ITHACA, N.Y. — Dozens crowded into Common Council chambers Wednesday to voice their enthusiastic support for the city’s Green New Deal. Commenters praised the city’s commitment to meeting ambitious energy and emissions targets while asking for assurances that climate measures would advance social and economic justice.

Common Council unanimously passed a Green New Deal resolution that sets goals for the city to be carbon neutral by 2030 with 100% of government operations using renewable electricity by 2025 and emissions from the city’s vehicle fleet reduced by 50% by 2025.

Adopting language proposed by community member Margo Hittleman, council amended the text Wednesday to “place equity at the center of carrying out the plan by establishing accountability measures to ensure that the investment, infrastructure, job creation, health, and other social and economic benefits of the Green New Deal accrue equitably to all segments and demographic groups, ensuring that those in the demographic groups who will bear the brunt of increasing climate crises (i.e., young people, low-income people, people of color, immigrants, etc.) have a meaningful and significant voice in planning and decision-making.”

More than 20 people, including several young people involved in the Sunrise Movement Ithaca, spoke during public comment to call attention to how climate change disproportionately impacts marginalized communities. Several commenters also pointed to the overlap between the city’s housing crisis and climate change, calling for affordable housing that would shorten workers’ commutes and the codification of the city’s green building policy.

Related: Mayor proposes a Green New Deal for Ithaca

By the time Wednesday’s meeting began, all Common Council members had already indicated their support for the Green New Deal, which Mayor Svante Myrick first announced at a meeting coordinated by the Sunrise Movement Ithaca in May. Some raised questions about how the city would achieve the lofty targets. It’s been several years since the city’s vehicle emissions were comprehensively measured, for instance, making it difficult to assess the impact of new measures, and vehicles like construction and emergency response trucks might be difficult to replace with greener options.

Representatives agreed, though, that high aspirations would help spur the city to action and ensure that Ithaca is a leader when it comes to green government policies. They said staff would have to come up with creative technological and fiscal ideas while developing detailed plans, possibly including shared services with surrounding municipalities and state and federal grant funding. Those plans will include provisions to advance equity, they said.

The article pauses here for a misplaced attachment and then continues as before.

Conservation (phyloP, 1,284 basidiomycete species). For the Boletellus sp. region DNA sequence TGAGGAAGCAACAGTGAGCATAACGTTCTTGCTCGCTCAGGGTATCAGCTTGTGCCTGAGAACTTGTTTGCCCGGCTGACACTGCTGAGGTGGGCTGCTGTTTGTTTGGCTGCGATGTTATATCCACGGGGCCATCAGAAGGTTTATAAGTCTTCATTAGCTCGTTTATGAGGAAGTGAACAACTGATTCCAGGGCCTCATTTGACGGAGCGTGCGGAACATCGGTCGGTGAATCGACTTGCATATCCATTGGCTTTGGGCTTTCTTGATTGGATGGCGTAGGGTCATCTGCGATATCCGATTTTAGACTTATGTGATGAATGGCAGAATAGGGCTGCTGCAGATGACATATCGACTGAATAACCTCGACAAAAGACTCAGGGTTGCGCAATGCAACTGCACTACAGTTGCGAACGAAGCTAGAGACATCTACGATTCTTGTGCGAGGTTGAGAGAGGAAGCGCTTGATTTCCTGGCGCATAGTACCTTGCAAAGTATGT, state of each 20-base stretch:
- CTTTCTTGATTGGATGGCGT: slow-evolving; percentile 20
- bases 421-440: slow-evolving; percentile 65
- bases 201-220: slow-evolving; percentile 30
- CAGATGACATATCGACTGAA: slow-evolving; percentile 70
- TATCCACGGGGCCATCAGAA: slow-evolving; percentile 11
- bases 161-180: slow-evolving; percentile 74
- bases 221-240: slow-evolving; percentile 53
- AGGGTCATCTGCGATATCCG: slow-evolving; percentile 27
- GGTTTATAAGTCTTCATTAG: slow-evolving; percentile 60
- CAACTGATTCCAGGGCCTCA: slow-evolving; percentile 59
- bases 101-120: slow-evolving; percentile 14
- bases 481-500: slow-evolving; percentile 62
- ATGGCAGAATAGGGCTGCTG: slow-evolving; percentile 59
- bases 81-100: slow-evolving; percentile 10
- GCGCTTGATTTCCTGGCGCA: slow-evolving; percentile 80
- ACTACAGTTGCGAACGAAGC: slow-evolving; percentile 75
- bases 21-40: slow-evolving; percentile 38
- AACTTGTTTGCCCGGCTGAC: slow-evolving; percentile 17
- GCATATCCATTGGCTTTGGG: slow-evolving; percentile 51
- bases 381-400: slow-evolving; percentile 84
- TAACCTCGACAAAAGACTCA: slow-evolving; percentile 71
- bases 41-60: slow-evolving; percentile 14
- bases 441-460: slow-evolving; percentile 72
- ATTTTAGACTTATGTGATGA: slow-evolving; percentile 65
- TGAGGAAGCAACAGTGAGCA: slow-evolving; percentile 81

Several public commenters mentioned the importance of including affordable housing in a Green New Deal, and Myrick said Wednesday that he agrees wholeheartedly. He pointed to increasing housing density as a strategy that would help address the area’s housing shortage while minimizing the environmental impact of new construction.

“We can’t have, on the one hand, an emergency in which the status quo is ruining our planet,” he said, and on the other, “refuse to change the status quo.” Increasing urban density will help bring down the cost of housing, save green space and curb emissions from long commutes, he said.

In addition to the city’s Green New Deal, the Tompkins County Legislature passed a resolution earlier this week urging the state to pass comprehensive climate legislation in the 2019 term. The resolution relates to two separate legislative initiatives in Albany – the New York State Climate and Community Protection Act and the New York State Climate Leadership Act. Legislator Anna Kelles shared the resolution with Common Council on Wednesday and invited them to pass their own version.

Featured image: Global Climate Strike on the Ithaca Commons, March 15, 2019. (Kelsey O’Connor/Ithaca Voice)

Devon Magliozzi

Devon Magliozzi is a reporter for the Ithaca Voice. Questions? Story tips? Contact her at or 607-391-0328.